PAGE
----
For more, read this week’s Galway City Tribune.

Galway in Days Gone By

The way we were – Protecting archives of our past



A photo of Galway city centre from the county council's archives

People’s living conditions less than 100 years ago were frightening. We have come a long way. We talk about water charges today, but back then the local District Councils were erecting pumps for local communities and the lovely town of Mountbellew, according to Council minutes, had open sewers,” says Galway County Council archivist Patria McWalter.

Patria believes we “need to take pride in our history, and we should take the same pride in our historical records as we do in our built heritage”. When you see the wealth of material in her care, this belief makes sense.

She is in charge of caring for the rich collection of administrative records owned by Galway County Council and says “these records are as much part of our history as the Rock of Cashel is. They document our lives and our ancestors’ lives. And nobody can plan for the future unless you learn from the past, what worked and what didn’t”.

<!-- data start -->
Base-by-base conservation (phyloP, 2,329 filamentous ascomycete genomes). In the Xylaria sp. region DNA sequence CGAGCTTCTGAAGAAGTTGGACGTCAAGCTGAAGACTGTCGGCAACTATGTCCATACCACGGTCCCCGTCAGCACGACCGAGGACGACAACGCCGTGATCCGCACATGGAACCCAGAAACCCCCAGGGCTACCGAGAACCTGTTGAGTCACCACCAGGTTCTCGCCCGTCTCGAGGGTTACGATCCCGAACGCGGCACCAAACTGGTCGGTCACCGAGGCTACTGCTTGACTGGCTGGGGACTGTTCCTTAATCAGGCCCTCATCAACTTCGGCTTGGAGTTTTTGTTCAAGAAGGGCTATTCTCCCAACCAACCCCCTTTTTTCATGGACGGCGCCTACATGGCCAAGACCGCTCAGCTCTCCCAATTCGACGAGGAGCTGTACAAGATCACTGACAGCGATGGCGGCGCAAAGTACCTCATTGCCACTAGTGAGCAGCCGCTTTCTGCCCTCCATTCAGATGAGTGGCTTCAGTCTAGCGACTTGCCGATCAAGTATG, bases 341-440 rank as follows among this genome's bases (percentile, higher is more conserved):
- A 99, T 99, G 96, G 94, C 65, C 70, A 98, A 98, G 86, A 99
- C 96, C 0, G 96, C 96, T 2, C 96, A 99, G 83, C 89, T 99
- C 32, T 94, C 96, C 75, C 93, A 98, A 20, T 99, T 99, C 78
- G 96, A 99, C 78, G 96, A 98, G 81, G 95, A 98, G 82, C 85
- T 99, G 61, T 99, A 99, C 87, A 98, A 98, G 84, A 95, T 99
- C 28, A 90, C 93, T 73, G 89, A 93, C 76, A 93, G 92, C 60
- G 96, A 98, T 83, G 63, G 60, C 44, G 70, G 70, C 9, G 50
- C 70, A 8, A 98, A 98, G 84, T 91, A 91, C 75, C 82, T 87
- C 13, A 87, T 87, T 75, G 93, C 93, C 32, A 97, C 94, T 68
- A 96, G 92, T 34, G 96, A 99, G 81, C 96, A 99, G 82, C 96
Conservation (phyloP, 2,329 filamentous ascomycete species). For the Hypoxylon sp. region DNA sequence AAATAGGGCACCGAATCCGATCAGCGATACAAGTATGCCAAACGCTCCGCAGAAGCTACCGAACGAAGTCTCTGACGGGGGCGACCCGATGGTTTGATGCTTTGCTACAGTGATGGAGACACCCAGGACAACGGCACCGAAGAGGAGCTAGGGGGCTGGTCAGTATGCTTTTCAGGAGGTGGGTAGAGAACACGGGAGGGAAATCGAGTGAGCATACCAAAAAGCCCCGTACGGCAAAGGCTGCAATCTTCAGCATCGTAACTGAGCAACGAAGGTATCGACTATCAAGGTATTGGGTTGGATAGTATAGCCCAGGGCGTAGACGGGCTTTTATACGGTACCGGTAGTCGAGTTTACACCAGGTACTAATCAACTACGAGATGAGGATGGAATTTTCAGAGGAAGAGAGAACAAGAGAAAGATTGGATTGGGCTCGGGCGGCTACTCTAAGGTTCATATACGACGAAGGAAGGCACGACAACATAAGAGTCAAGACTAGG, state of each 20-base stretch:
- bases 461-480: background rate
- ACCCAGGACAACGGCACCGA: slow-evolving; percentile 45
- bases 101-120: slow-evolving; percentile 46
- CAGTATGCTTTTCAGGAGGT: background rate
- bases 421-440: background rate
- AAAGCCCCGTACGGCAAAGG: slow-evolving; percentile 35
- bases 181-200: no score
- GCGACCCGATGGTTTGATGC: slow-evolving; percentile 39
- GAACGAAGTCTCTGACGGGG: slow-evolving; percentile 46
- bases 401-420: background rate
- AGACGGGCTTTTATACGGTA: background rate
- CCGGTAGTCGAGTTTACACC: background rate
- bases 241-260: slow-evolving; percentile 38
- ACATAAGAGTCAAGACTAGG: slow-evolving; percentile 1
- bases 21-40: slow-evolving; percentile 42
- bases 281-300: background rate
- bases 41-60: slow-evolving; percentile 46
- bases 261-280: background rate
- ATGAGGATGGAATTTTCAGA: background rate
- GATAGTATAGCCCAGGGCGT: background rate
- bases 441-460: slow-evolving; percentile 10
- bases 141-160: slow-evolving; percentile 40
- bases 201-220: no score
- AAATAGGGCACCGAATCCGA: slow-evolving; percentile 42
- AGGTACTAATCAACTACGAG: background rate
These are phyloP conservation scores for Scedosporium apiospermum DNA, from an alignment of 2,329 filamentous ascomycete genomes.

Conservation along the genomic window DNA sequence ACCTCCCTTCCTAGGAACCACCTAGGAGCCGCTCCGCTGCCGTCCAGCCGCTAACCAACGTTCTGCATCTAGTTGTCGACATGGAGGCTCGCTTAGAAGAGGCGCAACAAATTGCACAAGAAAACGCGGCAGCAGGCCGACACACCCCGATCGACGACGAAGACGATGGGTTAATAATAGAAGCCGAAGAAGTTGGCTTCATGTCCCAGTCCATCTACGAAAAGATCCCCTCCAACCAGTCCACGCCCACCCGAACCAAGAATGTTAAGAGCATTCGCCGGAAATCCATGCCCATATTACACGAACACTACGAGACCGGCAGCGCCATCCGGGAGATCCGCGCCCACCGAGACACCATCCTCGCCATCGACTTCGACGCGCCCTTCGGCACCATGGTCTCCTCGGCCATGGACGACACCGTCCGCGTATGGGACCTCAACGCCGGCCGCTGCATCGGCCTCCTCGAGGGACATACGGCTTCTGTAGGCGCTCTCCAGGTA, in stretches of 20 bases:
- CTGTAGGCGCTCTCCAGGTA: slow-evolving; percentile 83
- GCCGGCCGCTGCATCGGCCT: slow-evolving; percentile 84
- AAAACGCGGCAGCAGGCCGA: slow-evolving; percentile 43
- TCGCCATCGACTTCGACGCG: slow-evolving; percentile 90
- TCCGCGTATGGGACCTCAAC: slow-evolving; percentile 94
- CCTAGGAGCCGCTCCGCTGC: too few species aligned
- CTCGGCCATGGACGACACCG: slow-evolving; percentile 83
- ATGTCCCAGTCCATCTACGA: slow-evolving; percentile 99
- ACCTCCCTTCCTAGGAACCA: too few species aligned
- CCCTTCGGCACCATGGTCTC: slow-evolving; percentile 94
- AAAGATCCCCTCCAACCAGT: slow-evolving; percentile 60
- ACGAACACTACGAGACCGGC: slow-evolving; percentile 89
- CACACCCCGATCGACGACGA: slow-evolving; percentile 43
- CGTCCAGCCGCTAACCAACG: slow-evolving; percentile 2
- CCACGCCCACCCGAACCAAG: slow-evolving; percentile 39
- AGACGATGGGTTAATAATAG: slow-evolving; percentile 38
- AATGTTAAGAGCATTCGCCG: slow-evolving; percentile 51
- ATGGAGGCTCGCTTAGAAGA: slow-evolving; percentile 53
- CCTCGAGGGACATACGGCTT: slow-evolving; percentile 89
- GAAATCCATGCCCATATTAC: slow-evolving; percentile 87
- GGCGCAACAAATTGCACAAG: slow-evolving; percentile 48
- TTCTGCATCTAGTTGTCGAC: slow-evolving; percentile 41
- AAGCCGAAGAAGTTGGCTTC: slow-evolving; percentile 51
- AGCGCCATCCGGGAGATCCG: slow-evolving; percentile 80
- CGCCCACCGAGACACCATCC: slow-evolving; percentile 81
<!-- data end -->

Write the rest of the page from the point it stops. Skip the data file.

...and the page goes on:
Archivists and librarians are often unfairly regarded as being dry, academic types, but that’s certainly not true of Patria. Her enthusiasm is infectious as she turns the pages of several minute books from Galway’s Rural District Councils, all of them at least 100 years old.

Part of her role involved cataloguing all the records of the Councils – Ballinasloe, Clifden, Galway, Gort, Loughrea, Mountbellew, Portumna and Tuam. These records mostly consisted of minutes of various meetings.

When she was cataloguing them she realised their worth to local historians and researchers, so she decided to compile a guide to their content. The result is For the Record: The Archives of Galway’s Rural District Councils, which will be a valuable asset to anybody with an interest in history.

Many representatives on these Councils were local personalities and several were arrested during the political upheaval of the era, she explains.

And, ushering in a new era in history, women were allowed to sit on these Rural District Councils – at the time they were not allowed to sit on County Councils.

All of this information is included in Patria’s introductory essay to the attractively produced A4 size guide, which gives a glimpse into how these Rural Councils operated and the way political thinking changed in Ireland during a short 26-year period. In the early 1900s, these Councils supported Home Rule, but by 1920, they were calling for full independence and refusing to recognise the British administration.

“I love the tone,” says Patria of the minutes from meetings. “The language was very emotive.”